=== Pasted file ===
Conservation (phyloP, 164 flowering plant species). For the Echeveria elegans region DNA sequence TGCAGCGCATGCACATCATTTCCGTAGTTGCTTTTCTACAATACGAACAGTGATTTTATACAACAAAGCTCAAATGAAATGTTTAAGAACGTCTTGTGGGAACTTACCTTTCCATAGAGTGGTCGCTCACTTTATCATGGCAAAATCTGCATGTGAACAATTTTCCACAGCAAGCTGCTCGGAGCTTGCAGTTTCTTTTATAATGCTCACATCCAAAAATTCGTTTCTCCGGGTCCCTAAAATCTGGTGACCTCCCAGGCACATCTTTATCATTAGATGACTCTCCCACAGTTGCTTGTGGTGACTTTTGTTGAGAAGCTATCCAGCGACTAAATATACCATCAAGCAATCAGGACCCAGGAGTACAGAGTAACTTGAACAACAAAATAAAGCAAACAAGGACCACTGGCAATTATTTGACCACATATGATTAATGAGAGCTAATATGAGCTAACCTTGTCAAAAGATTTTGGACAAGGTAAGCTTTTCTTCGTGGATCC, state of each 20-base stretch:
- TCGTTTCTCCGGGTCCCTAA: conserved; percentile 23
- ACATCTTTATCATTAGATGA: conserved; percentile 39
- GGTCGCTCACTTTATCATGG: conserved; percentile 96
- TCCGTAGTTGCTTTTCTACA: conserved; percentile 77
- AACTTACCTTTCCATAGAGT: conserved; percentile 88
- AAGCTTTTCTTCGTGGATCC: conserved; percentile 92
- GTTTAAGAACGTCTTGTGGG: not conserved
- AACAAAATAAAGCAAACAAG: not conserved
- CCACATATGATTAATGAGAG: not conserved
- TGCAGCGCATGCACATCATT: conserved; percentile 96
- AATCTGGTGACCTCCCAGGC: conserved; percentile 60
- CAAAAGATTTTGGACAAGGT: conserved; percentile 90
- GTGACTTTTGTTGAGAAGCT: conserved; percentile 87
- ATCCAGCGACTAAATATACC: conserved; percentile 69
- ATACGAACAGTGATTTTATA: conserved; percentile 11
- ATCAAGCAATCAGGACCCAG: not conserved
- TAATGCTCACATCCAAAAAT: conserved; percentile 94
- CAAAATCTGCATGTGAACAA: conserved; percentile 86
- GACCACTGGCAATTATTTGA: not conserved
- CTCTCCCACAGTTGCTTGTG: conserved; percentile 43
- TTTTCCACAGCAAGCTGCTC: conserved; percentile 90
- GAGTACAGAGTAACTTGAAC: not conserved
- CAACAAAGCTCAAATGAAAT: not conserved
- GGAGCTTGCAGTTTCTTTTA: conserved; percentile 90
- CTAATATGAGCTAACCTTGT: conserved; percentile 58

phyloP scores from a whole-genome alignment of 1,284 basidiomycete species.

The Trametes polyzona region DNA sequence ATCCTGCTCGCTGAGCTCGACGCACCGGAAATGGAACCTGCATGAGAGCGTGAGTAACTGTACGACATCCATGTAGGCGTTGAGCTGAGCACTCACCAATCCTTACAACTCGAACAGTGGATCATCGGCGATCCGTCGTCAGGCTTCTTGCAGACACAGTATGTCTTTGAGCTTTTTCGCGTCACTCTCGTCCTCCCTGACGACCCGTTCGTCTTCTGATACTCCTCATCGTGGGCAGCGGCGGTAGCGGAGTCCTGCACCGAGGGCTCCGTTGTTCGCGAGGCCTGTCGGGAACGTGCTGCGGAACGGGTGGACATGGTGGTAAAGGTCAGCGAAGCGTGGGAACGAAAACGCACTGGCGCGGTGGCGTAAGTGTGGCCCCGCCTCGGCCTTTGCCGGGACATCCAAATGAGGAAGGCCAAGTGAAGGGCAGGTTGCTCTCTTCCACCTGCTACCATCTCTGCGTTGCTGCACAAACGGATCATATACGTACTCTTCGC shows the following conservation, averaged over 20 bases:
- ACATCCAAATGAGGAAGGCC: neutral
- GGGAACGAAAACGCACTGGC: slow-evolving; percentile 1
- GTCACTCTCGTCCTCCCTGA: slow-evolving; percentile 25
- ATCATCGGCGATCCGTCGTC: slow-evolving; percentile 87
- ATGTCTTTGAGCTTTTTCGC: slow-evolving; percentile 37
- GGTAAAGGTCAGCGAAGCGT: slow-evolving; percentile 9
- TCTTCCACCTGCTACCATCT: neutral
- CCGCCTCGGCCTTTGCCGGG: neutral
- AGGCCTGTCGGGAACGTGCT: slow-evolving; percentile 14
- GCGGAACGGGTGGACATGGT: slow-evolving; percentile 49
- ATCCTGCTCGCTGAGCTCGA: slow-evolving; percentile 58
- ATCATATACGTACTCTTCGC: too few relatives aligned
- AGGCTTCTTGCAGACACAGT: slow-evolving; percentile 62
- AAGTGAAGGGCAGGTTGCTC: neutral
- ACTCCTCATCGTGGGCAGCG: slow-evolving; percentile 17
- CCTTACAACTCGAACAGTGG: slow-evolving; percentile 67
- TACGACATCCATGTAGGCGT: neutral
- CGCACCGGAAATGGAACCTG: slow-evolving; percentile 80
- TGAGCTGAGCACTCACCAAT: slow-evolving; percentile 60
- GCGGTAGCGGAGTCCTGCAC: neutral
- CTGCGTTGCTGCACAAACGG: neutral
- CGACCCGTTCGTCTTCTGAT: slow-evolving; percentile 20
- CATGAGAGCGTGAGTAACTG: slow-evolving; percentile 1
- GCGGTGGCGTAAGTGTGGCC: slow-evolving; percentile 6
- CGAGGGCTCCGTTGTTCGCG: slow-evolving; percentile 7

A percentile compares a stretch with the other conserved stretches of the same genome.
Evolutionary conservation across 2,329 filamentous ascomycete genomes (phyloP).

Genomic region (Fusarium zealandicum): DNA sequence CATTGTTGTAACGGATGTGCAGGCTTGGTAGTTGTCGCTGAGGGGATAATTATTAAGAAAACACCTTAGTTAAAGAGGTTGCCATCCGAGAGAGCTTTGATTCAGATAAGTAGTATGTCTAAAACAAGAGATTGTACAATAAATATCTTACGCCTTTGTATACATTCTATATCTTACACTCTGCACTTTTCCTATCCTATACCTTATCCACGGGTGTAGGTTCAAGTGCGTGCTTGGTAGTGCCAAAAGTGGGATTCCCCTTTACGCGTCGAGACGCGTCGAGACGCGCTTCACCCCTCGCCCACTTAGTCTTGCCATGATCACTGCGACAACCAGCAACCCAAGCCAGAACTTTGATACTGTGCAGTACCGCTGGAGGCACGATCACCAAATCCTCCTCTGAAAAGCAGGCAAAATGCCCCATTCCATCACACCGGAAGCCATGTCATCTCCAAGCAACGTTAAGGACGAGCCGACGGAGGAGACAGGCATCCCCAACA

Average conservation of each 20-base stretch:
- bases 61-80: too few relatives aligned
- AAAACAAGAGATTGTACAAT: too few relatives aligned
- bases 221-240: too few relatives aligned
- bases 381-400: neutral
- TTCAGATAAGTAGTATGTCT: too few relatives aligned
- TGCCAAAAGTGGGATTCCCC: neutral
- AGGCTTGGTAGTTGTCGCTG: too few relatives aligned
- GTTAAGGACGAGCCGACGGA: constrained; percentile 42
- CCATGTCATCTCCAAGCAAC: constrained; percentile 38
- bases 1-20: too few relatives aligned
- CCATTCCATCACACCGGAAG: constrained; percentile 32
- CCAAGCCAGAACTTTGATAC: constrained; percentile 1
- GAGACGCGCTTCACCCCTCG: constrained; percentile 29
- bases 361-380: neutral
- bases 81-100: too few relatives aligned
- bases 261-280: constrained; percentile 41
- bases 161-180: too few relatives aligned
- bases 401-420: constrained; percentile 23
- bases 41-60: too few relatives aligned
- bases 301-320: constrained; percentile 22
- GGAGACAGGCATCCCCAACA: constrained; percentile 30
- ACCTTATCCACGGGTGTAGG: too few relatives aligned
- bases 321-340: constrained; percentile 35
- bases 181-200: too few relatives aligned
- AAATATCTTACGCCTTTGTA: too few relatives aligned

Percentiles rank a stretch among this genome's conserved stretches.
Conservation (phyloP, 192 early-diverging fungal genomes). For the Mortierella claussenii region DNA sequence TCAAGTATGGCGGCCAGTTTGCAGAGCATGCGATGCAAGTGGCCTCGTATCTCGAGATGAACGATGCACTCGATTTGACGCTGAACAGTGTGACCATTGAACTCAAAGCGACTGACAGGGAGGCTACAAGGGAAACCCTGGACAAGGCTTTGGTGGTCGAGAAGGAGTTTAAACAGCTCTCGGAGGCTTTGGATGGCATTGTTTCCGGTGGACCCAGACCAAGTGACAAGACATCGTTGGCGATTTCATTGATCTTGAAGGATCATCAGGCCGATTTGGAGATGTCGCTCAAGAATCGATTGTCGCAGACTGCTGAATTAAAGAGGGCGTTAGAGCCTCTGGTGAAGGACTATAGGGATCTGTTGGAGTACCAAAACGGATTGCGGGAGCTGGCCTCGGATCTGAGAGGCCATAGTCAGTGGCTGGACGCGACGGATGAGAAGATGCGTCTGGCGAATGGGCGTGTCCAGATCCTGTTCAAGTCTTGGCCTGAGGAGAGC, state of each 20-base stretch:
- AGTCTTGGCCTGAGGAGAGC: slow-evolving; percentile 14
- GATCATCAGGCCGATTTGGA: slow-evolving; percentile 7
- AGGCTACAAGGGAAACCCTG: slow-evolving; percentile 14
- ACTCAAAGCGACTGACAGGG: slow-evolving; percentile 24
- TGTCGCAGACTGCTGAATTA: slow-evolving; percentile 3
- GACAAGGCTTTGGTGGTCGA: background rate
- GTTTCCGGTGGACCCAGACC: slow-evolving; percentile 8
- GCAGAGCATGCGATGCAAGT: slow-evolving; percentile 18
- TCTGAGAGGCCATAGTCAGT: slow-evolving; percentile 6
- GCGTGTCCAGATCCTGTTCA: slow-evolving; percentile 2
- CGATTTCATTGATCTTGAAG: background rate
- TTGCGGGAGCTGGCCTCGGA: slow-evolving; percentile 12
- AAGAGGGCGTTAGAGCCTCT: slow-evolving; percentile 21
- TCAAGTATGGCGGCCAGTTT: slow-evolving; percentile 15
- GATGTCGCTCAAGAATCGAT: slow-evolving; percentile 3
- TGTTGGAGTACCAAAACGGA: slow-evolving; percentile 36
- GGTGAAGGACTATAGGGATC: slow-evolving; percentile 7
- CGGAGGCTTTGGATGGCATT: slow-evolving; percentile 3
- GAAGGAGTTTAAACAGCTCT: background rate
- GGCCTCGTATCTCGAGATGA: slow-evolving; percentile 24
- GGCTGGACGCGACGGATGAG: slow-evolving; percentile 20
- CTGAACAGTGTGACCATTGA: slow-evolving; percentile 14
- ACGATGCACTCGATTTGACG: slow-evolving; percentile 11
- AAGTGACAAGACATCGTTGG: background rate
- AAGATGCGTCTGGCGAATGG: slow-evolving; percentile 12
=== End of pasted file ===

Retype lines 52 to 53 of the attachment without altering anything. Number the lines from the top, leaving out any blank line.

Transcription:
- GCGGTGGCGTAAGTGTGGCC: slow-evolving; percentile 6
- CGAGGGCTCCGTTGTTCGCG: slow-evolving; percentile 7